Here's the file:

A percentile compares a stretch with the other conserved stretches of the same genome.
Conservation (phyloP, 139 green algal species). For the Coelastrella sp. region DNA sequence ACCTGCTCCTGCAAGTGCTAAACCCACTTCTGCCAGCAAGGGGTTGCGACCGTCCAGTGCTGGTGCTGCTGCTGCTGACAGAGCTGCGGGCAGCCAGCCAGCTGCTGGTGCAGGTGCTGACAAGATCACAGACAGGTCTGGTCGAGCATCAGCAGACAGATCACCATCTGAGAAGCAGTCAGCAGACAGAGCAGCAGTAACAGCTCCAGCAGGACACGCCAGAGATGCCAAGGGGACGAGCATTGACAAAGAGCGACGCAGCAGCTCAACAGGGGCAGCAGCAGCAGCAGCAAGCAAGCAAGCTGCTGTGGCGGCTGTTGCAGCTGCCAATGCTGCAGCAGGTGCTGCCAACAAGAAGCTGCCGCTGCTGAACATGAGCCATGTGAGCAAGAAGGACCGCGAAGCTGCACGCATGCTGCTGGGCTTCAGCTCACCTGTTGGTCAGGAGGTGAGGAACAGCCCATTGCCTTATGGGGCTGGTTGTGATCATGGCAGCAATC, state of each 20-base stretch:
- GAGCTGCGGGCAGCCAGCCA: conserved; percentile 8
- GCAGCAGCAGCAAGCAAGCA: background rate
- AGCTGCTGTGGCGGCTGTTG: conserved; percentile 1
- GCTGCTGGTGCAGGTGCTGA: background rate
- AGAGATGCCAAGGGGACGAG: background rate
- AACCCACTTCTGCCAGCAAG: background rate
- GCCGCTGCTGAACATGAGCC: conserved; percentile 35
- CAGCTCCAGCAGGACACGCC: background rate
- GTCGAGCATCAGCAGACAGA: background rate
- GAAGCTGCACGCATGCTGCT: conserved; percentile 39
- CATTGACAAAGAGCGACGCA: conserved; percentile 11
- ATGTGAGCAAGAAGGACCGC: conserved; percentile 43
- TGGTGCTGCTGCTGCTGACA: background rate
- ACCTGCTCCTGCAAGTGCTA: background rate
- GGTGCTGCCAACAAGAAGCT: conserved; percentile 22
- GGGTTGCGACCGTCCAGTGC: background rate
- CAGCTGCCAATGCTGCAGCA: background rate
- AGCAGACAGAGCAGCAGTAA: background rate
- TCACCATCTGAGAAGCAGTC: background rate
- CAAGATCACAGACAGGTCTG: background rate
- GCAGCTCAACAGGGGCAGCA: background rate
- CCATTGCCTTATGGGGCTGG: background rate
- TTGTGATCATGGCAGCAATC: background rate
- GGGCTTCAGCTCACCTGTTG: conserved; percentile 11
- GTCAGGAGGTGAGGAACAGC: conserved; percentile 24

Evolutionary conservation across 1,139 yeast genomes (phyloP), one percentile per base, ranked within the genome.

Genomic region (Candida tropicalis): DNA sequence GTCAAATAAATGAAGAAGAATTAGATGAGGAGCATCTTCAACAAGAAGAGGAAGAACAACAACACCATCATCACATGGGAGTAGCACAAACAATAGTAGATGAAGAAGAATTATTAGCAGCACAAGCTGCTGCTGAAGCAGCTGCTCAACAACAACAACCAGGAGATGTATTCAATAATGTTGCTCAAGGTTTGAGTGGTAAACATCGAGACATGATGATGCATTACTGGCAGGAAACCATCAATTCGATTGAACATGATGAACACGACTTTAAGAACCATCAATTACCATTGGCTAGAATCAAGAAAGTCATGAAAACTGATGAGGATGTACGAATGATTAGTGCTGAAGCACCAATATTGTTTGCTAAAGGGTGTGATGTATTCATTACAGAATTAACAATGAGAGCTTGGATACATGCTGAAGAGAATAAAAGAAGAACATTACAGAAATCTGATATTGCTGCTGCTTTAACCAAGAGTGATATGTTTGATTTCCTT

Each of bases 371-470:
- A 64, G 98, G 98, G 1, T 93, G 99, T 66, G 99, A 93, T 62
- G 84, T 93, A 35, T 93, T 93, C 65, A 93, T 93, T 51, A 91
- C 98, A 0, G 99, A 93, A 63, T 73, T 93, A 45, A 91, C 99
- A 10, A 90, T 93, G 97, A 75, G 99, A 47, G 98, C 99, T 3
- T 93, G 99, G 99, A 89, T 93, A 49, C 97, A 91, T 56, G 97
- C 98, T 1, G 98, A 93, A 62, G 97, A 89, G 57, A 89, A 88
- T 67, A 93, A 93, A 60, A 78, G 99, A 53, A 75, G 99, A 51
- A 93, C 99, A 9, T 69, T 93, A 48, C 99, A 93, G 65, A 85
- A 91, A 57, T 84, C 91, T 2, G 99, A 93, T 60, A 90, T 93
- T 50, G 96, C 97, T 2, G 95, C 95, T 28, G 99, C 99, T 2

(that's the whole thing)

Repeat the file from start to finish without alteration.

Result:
A percentile compares a stretch with the other conserved stretches of the same genome.
Conservation (phyloP, 139 green algal species). For the Coelastrella sp. region DNA sequence ACCTGCTCCTGCAAGTGCTAAACCCACTTCTGCCAGCAAGGGGTTGCGACCGTCCAGTGCTGGTGCTGCTGCTGCTGACAGAGCTGCGGGCAGCCAGCCAGCTGCTGGTGCAGGTGCTGACAAGATCACAGACAGGTCTGGTCGAGCATCAGCAGACAGATCACCATCTGAGAAGCAGTCAGCAGACAGAGCAGCAGTAACAGCTCCAGCAGGACACGCCAGAGATGCCAAGGGGACGAGCATTGACAAAGAGCGACGCAGCAGCTCAACAGGGGCAGCAGCAGCAGCAGCAAGCAAGCAAGCTGCTGTGGCGGCTGTTGCAGCTGCCAATGCTGCAGCAGGTGCTGCCAACAAGAAGCTGCCGCTGCTGAACATGAGCCATGTGAGCAAGAAGGACCGCGAAGCTGCACGCATGCTGCTGGGCTTCAGCTCACCTGTTGGTCAGGAGGTGAGGAACAGCCCATTGCCTTATGGGGCTGGTTGTGATCATGGCAGCAATC, state of each 20-base stretch:
- GAGCTGCGGGCAGCCAGCCA: conserved; percentile 8
- GCAGCAGCAGCAAGCAAGCA: background rate
- AGCTGCTGTGGCGGCTGTTG: conserved; percentile 1
- GCTGCTGGTGCAGGTGCTGA: background rate
- AGAGATGCCAAGGGGACGAG: background rate
- AACCCACTTCTGCCAGCAAG: background rate
- GCCGCTGCTGAACATGAGCC: conserved; percentile 35
- CAGCTCCAGCAGGACACGCC: background rate
- GTCGAGCATCAGCAGACAGA: background rate
- GAAGCTGCACGCATGCTGCT: conserved; percentile 39
- CATTGACAAAGAGCGACGCA: conserved; percentile 11
- ATGTGAGCAAGAAGGACCGC: conserved; percentile 43
- TGGTGCTGCTGCTGCTGACA: background rate
- ACCTGCTCCTGCAAGTGCTA: background rate
- GGTGCTGCCAACAAGAAGCT: conserved; percentile 22
- GGGTTGCGACCGTCCAGTGC: background rate
- CAGCTGCCAATGCTGCAGCA: background rate
- AGCAGACAGAGCAGCAGTAA: background rate
- TCACCATCTGAGAAGCAGTC: background rate
- CAAGATCACAGACAGGTCTG: background rate
- GCAGCTCAACAGGGGCAGCA: background rate
- CCATTGCCTTATGGGGCTGG: background rate
- TTGTGATCATGGCAGCAATC: background rate
- GGGCTTCAGCTCACCTGTTG: conserved; percentile 11
- GTCAGGAGGTGAGGAACAGC: conserved; percentile 24

Evolutionary conservation across 1,139 yeast genomes (phyloP), one percentile per base, ranked within the genome.

Genomic region (Candida tropicalis): DNA sequence GTCAAATAAATGAAGAAGAATTAGATGAGGAGCATCTTCAACAAGAAGAGGAAGAACAACAACACCATCATCACATGGGAGTAGCACAAACAATAGTAGATGAAGAAGAATTATTAGCAGCACAAGCTGCTGCTGAAGCAGCTGCTCAACAACAACAACCAGGAGATGTATTCAATAATGTTGCTCAAGGTTTGAGTGGTAAACATCGAGACATGATGATGCATTACTGGCAGGAAACCATCAATTCGATTGAACATGATGAACACGACTTTAAGAACCATCAATTACCATTGGCTAGAATCAAGAAAGTCATGAAAACTGATGAGGATGTACGAATGATTAGTGCTGAAGCACCAATATTGTTTGCTAAAGGGTGTGATGTATTCATTACAGAATTAACAATGAGAGCTTGGATACATGCTGAAGAGAATAAAAGAAGAACATTACAGAAATCTGATATTGCTGCTGCTTTAACCAAGAGTGATATGTTTGATTTCCTT

Each of bases 371-470:
- A 64, G 98, G 98, G 1, T 93, G 99, T 66, G 99, A 93, T 62
- G 84, T 93, A 35, T 93, T 93, C 65, A 93, T 93, T 51, A 91
- C 98, A 0, G 99, A 93, A 63, T 73, T 93, A 45, A 91, C 99
- A 10, A 90, T 93, G 97, A 75, G 99, A 47, G 98, C 99, T 3
- T 93, G 99, G 99, A 89, T 93, A 49, C 97, A 91, T 56, G 97
- C 98, T 1, G 98, A 93, A 62, G 97, A 89, G 57, A 89, A 88
- T 67, A 93, A 93, A 60, A 78, G 99, A 53, A 75, G 99, A 51
- A 93, C 99, A 9, T 69, T 93, A 48, C 99, A 93, G 65, A 85
- A 91, A 57, T 84, C 91, T 2, G 99, A 93, T 60, A 90, T 93
- T 50, G 96, C 97, T 2, G 95, C 95, T 28, G 99, C 99, T 2